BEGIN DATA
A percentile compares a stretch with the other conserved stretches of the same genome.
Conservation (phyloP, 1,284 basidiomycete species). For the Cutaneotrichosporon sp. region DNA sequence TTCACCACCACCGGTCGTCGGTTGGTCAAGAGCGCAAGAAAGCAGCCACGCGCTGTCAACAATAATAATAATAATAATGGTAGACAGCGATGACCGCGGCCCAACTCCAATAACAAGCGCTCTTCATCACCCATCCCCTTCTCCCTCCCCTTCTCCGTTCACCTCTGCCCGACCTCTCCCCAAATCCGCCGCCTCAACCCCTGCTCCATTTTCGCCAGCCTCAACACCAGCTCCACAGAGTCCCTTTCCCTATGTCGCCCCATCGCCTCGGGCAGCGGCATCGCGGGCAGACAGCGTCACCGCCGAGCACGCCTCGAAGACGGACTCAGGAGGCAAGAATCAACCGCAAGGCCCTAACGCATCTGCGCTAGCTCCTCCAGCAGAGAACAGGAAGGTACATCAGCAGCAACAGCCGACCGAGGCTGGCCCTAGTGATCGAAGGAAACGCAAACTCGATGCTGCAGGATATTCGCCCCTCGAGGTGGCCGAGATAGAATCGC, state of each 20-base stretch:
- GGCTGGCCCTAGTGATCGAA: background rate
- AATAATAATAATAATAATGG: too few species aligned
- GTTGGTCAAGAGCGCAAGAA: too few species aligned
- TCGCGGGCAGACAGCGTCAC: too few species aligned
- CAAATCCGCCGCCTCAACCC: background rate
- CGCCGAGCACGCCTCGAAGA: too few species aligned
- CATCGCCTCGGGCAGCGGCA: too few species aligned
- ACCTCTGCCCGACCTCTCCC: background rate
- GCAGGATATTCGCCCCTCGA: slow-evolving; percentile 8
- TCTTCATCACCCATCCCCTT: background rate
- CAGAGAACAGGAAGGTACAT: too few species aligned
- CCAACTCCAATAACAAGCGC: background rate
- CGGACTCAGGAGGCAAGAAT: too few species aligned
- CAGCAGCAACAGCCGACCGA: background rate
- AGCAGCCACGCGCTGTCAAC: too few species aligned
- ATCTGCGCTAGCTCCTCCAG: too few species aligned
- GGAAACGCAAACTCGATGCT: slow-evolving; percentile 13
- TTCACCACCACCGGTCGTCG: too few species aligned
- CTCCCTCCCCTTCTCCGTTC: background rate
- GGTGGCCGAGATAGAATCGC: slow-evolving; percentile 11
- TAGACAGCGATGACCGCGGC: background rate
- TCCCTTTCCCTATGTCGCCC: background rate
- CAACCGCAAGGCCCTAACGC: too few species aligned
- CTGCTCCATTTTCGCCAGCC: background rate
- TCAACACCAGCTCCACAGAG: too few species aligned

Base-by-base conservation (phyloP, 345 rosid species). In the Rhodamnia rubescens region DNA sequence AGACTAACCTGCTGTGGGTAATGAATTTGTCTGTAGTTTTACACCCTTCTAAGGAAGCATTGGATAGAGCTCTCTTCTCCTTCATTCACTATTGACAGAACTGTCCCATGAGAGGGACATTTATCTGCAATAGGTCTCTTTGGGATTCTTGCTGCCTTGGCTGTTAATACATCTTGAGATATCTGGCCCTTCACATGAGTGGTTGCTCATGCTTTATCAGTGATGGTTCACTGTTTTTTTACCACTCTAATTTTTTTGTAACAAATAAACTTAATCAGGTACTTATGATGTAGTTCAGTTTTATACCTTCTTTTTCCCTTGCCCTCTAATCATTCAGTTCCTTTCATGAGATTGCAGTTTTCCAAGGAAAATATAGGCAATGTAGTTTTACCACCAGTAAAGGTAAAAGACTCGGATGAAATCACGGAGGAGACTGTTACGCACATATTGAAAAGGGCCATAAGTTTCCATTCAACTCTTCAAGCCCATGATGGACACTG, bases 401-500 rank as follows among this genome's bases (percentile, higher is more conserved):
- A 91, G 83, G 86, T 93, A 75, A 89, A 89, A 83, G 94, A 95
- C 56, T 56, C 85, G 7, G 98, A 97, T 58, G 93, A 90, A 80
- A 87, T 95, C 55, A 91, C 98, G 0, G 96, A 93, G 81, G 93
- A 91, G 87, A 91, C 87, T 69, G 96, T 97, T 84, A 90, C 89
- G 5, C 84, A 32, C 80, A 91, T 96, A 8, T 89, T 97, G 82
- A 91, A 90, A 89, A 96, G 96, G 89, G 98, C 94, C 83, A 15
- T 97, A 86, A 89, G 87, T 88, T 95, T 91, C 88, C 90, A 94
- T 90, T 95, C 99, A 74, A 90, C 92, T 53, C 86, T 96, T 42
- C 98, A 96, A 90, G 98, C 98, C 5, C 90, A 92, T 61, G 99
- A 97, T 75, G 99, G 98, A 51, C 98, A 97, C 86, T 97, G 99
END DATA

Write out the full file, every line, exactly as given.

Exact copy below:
A percentile compares a stretch with the other conserved stretches of the same genome.
Conservation (phyloP, 1,284 basidiomycete species). For the Cutaneotrichosporon sp. region DNA sequence TTCACCACCACCGGTCGTCGGTTGGTCAAGAGCGCAAGAAAGCAGCCACGCGCTGTCAACAATAATAATAATAATAATGGTAGACAGCGATGACCGCGGCCCAACTCCAATAACAAGCGCTCTTCATCACCCATCCCCTTCTCCCTCCCCTTCTCCGTTCACCTCTGCCCGACCTCTCCCCAAATCCGCCGCCTCAACCCCTGCTCCATTTTCGCCAGCCTCAACACCAGCTCCACAGAGTCCCTTTCCCTATGTCGCCCCATCGCCTCGGGCAGCGGCATCGCGGGCAGACAGCGTCACCGCCGAGCACGCCTCGAAGACGGACTCAGGAGGCAAGAATCAACCGCAAGGCCCTAACGCATCTGCGCTAGCTCCTCCAGCAGAGAACAGGAAGGTACATCAGCAGCAACAGCCGACCGAGGCTGGCCCTAGTGATCGAAGGAAACGCAAACTCGATGCTGCAGGATATTCGCCCCTCGAGGTGGCCGAGATAGAATCGC, state of each 20-base stretch:
- GGCTGGCCCTAGTGATCGAA: background rate
- AATAATAATAATAATAATGG: too few species aligned
- GTTGGTCAAGAGCGCAAGAA: too few species aligned
- TCGCGGGCAGACAGCGTCAC: too few species aligned
- CAAATCCGCCGCCTCAACCC: background rate
- CGCCGAGCACGCCTCGAAGA: too few species aligned
- CATCGCCTCGGGCAGCGGCA: too few species aligned
- ACCTCTGCCCGACCTCTCCC: background rate
- GCAGGATATTCGCCCCTCGA: slow-evolving; percentile 8
- TCTTCATCACCCATCCCCTT: background rate
- CAGAGAACAGGAAGGTACAT: too few species aligned
- CCAACTCCAATAACAAGCGC: background rate
- CGGACTCAGGAGGCAAGAAT: too few species aligned
- CAGCAGCAACAGCCGACCGA: background rate
- AGCAGCCACGCGCTGTCAAC: too few species aligned
- ATCTGCGCTAGCTCCTCCAG: too few species aligned
- GGAAACGCAAACTCGATGCT: slow-evolving; percentile 13
- TTCACCACCACCGGTCGTCG: too few species aligned
- CTCCCTCCCCTTCTCCGTTC: background rate
- GGTGGCCGAGATAGAATCGC: slow-evolving; percentile 11
- TAGACAGCGATGACCGCGGC: background rate
- TCCCTTTCCCTATGTCGCCC: background rate
- CAACCGCAAGGCCCTAACGC: too few species aligned
- CTGCTCCATTTTCGCCAGCC: background rate
- TCAACACCAGCTCCACAGAG: too few species aligned

Base-by-base conservation (phyloP, 345 rosid species). In the Rhodamnia rubescens region DNA sequence AGACTAACCTGCTGTGGGTAATGAATTTGTCTGTAGTTTTACACCCTTCTAAGGAAGCATTGGATAGAGCTCTCTTCTCCTTCATTCACTATTGACAGAACTGTCCCATGAGAGGGACATTTATCTGCAATAGGTCTCTTTGGGATTCTTGCTGCCTTGGCTGTTAATACATCTTGAGATATCTGGCCCTTCACATGAGTGGTTGCTCATGCTTTATCAGTGATGGTTCACTGTTTTTTTACCACTCTAATTTTTTTGTAACAAATAAACTTAATCAGGTACTTATGATGTAGTTCAGTTTTATACCTTCTTTTTCCCTTGCCCTCTAATCATTCAGTTCCTTTCATGAGATTGCAGTTTTCCAAGGAAAATATAGGCAATGTAGTTTTACCACCAGTAAAGGTAAAAGACTCGGATGAAATCACGGAGGAGACTGTTACGCACATATTGAAAAGGGCCATAAGTTTCCATTCAACTCTTCAAGCCCATGATGGACACTG, bases 401-500 rank as follows among this genome's bases (percentile, higher is more conserved):
- A 91, G 83, G 86, T 93, A 75, A 89, A 89, A 83, G 94, A 95
- C 56, T 56, C 85, G 7, G 98, A 97, T 58, G 93, A 90, A 80
- A 87, T 95, C 55, A 91, C 98, G 0, G 96, A 93, G 81, G 93
- A 91, G 87, A 91, C 87, T 69, G 96, T 97, T 84, A 90, C 89
- G 5, C 84, A 32, C 80, A 91, T 96, A 8, T 89, T 97, G 82
- A 91, A 90, A 89, A 96, G 96, G 89, G 98, C 94, C 83, A 15
- T 97, A 86, A 89, G 87, T 88, T 95, T 91, C 88, C 90, A 94
- T 90, T 95, C 99, A 74, A 90, C 92, T 53, C 86, T 96, T 42
- C 98, A 96, A 90, G 98, C 98, C 5, C 90, A 92, T 61, G 99
- A 97, T 75, G 99, G 98, A 51, C 98, A 97, C 86, T 97, G 99